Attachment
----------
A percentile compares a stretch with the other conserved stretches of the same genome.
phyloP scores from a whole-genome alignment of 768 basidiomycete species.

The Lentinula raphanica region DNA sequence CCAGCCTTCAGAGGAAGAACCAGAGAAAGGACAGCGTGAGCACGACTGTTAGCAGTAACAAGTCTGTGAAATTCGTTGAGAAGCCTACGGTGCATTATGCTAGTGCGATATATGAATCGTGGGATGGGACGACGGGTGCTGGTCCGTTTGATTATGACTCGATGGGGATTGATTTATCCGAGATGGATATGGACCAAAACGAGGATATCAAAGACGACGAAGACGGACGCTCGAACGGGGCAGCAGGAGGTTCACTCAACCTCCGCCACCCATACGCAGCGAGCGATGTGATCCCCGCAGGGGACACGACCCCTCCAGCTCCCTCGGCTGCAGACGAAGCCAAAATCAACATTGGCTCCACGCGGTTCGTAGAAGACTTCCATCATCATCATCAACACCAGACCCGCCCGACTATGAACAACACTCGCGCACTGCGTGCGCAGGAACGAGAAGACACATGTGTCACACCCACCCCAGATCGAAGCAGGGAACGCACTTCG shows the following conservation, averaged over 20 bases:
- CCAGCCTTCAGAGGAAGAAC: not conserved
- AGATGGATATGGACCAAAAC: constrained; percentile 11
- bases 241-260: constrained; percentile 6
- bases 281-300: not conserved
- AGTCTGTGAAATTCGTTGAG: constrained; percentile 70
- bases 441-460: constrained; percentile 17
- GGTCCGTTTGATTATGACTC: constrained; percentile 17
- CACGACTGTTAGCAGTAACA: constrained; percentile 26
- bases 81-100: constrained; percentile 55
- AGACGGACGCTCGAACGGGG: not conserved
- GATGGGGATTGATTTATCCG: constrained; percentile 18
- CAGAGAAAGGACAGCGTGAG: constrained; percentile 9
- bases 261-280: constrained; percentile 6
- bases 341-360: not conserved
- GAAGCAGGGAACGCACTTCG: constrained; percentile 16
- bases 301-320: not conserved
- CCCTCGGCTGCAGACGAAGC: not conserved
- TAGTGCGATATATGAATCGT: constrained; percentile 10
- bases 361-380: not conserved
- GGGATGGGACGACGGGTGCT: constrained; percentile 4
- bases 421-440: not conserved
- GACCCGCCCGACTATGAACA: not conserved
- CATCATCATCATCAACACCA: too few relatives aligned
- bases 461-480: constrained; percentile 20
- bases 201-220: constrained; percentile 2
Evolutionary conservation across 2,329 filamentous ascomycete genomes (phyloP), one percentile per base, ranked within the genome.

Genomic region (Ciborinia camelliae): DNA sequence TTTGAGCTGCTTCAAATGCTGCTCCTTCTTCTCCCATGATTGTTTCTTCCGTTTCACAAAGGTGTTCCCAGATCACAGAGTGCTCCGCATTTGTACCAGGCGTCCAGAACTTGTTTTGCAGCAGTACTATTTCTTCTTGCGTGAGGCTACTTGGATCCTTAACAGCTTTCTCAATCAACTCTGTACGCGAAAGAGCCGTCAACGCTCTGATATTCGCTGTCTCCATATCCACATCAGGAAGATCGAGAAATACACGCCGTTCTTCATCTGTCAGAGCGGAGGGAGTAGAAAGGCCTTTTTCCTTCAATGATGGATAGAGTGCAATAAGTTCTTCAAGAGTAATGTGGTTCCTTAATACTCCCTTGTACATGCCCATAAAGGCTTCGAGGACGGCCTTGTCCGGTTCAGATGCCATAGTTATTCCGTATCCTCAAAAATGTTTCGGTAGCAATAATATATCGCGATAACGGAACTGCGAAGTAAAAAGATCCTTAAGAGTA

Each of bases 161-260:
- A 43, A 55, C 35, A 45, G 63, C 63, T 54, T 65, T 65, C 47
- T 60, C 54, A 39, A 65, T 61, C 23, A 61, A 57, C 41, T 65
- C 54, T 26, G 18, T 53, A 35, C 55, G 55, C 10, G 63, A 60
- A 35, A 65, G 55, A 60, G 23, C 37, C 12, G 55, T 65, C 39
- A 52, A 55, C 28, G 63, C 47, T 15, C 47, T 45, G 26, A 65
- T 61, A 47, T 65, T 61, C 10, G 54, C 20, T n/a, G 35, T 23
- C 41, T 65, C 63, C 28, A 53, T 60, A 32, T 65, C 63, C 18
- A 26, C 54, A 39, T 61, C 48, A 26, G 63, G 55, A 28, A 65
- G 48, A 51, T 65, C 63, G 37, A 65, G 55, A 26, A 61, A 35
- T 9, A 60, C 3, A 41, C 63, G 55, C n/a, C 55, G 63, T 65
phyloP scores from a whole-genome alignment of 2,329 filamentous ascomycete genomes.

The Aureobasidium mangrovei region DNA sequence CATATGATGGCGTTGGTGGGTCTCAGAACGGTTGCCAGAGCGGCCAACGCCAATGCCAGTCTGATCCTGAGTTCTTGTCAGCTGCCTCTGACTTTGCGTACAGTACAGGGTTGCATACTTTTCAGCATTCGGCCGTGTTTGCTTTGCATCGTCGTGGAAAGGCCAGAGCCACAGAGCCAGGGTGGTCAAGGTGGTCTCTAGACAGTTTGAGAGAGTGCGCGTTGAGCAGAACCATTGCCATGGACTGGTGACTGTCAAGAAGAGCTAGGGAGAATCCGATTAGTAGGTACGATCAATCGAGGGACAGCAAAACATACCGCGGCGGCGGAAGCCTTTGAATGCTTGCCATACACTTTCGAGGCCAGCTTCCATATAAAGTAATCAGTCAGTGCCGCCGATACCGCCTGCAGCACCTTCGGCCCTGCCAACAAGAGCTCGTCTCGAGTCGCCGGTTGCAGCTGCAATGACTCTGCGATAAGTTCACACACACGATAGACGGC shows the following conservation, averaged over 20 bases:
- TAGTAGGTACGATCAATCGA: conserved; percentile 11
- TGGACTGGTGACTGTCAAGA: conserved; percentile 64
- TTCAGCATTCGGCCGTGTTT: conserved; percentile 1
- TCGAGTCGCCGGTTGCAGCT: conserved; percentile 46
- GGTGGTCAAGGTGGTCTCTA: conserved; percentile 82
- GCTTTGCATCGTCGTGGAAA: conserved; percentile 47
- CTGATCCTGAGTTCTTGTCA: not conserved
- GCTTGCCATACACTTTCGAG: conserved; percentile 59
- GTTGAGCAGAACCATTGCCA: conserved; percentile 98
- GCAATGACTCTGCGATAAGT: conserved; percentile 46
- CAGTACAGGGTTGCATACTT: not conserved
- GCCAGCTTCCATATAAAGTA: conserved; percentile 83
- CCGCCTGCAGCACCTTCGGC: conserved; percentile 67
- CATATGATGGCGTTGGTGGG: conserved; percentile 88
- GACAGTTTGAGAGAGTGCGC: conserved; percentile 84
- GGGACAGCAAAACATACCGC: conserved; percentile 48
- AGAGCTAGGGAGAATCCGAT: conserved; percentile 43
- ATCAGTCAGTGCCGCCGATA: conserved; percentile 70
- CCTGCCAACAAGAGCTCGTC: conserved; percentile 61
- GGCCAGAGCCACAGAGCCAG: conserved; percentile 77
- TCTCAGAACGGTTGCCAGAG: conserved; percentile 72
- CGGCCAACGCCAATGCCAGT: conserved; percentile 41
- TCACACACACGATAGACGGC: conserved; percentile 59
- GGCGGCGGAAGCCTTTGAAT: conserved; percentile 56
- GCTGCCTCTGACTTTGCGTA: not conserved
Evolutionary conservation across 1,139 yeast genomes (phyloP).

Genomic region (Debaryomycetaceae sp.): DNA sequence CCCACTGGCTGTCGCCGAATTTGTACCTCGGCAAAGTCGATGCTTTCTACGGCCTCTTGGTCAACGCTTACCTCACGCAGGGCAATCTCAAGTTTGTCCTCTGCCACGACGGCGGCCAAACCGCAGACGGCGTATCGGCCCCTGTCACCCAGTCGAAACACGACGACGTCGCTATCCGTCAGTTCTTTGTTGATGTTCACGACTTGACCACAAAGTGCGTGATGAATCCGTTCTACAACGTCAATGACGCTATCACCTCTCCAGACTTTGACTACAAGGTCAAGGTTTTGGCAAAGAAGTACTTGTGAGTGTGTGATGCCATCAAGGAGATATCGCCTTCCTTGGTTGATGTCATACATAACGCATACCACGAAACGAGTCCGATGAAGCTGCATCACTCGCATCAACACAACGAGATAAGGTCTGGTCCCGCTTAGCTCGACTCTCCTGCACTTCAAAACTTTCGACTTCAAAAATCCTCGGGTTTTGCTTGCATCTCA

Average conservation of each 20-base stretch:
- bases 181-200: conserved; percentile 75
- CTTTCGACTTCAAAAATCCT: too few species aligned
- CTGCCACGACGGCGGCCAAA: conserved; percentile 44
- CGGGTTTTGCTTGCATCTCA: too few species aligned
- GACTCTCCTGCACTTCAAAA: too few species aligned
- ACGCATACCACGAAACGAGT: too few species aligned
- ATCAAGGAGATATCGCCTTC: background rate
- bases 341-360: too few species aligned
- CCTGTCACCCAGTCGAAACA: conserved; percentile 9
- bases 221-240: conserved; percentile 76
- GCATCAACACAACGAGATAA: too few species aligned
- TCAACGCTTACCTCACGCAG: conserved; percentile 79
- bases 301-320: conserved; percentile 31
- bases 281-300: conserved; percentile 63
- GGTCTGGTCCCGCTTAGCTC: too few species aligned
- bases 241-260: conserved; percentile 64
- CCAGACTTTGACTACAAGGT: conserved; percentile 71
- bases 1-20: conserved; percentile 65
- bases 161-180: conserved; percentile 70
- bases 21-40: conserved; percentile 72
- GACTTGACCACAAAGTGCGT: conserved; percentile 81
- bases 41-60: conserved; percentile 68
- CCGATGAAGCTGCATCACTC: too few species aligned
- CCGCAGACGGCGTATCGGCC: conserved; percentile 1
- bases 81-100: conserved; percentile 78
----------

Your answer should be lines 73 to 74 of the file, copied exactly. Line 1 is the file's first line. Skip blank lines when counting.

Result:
- CTTTCGACTTCAAAAATCCT: too few species aligned
- CTGCCACGACGGCGGCCAAA: conserved; percentile 44